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Wisconsin, the dairy state, may someday be known as the solar state too. One of the biggest solar projects in the Midwest is planned for prime dairy land. While solar is a boost for some struggling dairy farmers, others fear the fallout from turning their farm community into a solar production site. Sarah Whites-Koditschek, of Wisconsin Public Radio, reports.
SARAH WHITES-KODITSCHEK, BYLINE: Bob Bishop is a 61-year-old farmer living deep in dairy country in southwest Wisconsin. Today he is helping his two sons pull a downed tree off a fence line.
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WHITES-KODITSCHEK: The Bishops have been in and out of debt since the hog industry tanked in the 1990s. Now, they'll no longer raise milk cows because dairy is in trouble too. And Bishop says automation creates uncertainty for the future of their corn and soybean crops.
BOB BISHOP: You take the farmer off the tractor, that's going to be quite the change. And what markets will be out there, who knows?
WHITES-KODITSCHEK: The Bishops love to farm and are looking to solar to help them stay on the land. They lease about 650 acres, about a third of their land, to what will be one of the Midwest largest solar projects. Twenty-nine-year-old Andrew Bishop wants to raise a family here and have something to pass along.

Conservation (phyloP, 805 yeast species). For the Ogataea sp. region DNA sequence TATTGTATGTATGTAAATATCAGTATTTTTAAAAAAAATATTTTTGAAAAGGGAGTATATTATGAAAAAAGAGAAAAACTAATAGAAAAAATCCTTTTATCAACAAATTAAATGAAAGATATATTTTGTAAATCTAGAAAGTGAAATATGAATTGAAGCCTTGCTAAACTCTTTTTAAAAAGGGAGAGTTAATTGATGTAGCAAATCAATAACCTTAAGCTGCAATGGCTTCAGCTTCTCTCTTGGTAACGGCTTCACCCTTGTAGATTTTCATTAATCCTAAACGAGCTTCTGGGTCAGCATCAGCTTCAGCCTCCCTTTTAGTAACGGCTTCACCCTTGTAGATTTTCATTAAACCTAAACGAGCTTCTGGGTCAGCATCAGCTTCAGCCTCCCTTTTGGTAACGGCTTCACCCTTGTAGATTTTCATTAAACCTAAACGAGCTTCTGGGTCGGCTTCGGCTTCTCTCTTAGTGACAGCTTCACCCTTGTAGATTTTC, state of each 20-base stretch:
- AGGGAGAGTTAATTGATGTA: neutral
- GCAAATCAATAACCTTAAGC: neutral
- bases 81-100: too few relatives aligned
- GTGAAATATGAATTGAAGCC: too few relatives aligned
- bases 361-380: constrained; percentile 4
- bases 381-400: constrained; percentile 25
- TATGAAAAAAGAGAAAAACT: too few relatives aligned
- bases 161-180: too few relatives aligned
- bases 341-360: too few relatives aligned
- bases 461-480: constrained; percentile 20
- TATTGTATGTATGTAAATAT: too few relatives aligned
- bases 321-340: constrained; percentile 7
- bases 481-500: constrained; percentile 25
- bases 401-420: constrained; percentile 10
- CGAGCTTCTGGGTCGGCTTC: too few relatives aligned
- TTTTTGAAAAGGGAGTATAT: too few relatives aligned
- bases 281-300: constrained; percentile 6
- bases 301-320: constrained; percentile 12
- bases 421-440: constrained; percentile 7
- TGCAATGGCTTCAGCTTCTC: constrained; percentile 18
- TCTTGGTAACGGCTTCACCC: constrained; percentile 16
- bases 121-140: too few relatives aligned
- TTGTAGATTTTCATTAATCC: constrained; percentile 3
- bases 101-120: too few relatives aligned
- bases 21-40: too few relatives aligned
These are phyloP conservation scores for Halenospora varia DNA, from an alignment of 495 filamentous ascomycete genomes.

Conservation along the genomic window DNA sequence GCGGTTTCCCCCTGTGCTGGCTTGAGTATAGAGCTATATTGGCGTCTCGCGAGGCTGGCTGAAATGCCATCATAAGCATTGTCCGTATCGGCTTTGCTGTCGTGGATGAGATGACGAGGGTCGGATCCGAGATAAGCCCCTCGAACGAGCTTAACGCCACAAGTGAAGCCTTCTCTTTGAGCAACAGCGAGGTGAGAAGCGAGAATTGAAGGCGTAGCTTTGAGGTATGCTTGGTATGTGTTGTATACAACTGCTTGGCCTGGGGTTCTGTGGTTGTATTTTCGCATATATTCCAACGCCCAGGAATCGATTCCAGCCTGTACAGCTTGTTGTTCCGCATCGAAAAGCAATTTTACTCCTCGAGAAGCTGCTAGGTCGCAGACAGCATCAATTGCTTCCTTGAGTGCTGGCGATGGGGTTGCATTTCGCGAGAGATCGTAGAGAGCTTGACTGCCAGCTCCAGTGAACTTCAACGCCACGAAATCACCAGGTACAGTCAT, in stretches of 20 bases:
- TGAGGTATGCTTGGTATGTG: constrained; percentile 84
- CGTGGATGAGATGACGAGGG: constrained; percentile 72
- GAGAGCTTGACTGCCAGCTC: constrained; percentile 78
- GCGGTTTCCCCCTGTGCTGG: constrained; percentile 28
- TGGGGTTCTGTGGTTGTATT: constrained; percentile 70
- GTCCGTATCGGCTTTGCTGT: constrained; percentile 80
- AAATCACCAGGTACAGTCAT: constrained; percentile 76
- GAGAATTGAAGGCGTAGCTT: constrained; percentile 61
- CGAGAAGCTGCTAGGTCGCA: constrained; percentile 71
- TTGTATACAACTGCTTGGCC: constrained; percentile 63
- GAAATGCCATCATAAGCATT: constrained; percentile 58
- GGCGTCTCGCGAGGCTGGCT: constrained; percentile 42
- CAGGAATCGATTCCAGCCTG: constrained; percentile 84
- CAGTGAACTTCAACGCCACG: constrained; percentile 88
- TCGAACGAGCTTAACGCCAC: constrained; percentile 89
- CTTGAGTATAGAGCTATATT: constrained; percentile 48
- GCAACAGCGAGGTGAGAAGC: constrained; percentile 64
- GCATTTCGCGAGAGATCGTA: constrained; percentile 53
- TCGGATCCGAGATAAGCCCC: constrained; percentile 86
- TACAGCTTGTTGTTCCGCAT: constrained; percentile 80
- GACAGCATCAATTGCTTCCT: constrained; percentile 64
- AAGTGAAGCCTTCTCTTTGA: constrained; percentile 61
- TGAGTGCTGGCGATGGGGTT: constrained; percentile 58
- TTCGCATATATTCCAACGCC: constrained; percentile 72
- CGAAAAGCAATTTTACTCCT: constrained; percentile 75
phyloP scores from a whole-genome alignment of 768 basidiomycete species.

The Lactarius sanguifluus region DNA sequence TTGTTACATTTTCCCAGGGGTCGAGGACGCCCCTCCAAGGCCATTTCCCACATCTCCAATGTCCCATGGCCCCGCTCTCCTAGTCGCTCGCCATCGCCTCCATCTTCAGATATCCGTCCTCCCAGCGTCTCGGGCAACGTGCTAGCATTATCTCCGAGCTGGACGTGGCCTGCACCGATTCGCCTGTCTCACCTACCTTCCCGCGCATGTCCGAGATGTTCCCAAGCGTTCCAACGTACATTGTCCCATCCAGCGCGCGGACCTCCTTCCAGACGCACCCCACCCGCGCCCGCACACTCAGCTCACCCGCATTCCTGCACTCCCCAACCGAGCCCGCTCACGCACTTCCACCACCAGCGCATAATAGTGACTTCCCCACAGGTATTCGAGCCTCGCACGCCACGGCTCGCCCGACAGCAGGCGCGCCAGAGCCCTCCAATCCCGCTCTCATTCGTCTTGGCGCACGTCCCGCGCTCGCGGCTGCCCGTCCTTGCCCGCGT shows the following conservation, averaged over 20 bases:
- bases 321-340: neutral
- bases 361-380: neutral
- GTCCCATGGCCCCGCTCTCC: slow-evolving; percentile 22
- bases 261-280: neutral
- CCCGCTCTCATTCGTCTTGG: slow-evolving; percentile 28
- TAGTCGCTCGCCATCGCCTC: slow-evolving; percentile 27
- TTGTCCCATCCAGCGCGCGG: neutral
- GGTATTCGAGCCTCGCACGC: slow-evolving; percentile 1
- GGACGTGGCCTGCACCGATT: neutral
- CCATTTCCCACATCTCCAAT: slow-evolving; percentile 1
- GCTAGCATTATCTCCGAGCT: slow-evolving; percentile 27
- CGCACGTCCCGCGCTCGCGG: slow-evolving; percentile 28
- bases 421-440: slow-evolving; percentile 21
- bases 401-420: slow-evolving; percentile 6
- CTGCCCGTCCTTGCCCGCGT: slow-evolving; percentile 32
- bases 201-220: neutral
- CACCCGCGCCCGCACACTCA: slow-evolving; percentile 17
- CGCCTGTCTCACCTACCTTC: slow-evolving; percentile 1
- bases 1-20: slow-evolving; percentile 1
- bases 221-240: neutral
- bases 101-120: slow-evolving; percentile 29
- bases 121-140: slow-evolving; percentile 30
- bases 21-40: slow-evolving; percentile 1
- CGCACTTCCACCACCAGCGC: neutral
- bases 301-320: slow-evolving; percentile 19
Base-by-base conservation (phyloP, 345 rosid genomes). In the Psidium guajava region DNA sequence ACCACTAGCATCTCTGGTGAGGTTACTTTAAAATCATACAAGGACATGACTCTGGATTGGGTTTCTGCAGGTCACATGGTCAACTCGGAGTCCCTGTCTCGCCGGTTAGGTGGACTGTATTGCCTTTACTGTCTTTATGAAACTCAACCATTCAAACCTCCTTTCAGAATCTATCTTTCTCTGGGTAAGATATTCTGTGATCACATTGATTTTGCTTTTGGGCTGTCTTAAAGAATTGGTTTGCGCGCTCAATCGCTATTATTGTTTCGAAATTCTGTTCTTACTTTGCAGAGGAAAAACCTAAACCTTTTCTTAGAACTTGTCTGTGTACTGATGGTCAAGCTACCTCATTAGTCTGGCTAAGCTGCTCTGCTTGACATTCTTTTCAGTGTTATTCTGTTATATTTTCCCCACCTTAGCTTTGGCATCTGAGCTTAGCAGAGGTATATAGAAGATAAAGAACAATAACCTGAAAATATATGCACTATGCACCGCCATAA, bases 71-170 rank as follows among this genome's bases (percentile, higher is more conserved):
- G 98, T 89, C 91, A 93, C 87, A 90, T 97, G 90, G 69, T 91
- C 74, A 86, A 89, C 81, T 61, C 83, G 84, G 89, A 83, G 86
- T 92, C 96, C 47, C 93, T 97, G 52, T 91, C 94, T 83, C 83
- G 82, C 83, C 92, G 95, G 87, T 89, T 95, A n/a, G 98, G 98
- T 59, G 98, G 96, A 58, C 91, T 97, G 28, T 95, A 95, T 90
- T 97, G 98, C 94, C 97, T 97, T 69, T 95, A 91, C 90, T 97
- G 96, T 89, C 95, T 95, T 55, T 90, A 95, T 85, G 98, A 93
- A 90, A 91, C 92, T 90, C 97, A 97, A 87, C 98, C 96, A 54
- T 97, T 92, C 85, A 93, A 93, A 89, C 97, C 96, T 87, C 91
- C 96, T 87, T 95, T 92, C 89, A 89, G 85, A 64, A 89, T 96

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ANDREW BISHOP: I'd like my kids to take over running my farm someday. I have to have the financial future in front of them to make it viable.
WHITES-KODITSCHEK: Farmers in the project will earn about three times their typical income for this land, and the county could bring in more than $1 million a year in tax revenue. The Badger Hollow Solar Farm, proposed by renewable energy company Invenergy, will sell at least half of its 300 megawatts of power to Wisconsin's public utilities.
I'm standing at what will be close to the heart of the Badger Hollow Solar Farm, next to a cornfield right now. And I can see windmills in the distance turning. There are cars going by on a main road, where there is a power line.
ALAN JEWELL: To an accountant, it's dirt. To somebody that works with the land and fields, it's a partnership. And so it's not an element to buy or sell. It's an element to respect.
WHITES-KODITSCHEK: Residents like Alan Jewell fear that a utility-scale solar project will destroy the natural beauty and farming legacy here. More than a million 15-foot-tall solar panels and their machinery could dot this rolling farm landscape. Jewell says the state has no citing rules specific to solar. He says the county board didn't fully study the unknowns and rushed to support the project. Jewell says neighbors haven't been promised large enough setbacks or noise controls from the inverters.
JEWELL: Nobody has taken the time to think this through.
WHITES-KODITSCHEK: But Iowa County Board Chairman John Meyers says officials did their homework on this project.
JOHN MEYERS: We've rehashed this for about three months now. We brought it to the county board a month ago, and we sent it back to the committee that initiated it. I think it's been fairly well-vetted in the county.
WHITES-KODITSCHEK: Invenergy project manager Dan Litchfield promises that the panels will be visually unobtrusive.
DAN LITCHFIELD: As far as energy generation technologies go, I think it's as low impact as it gets. There's no water usage other than the bathroom in the maintenance facility. There's no air emissions.
WHITES-KODITSCHEK: And there's another possible upside. If some farmers switched to milking the sun, it could conceivably help bolster dairy prices in Wisconsin for the farmers still milking cows. For NPR News, I'm Sarah Whites-Koditschek.
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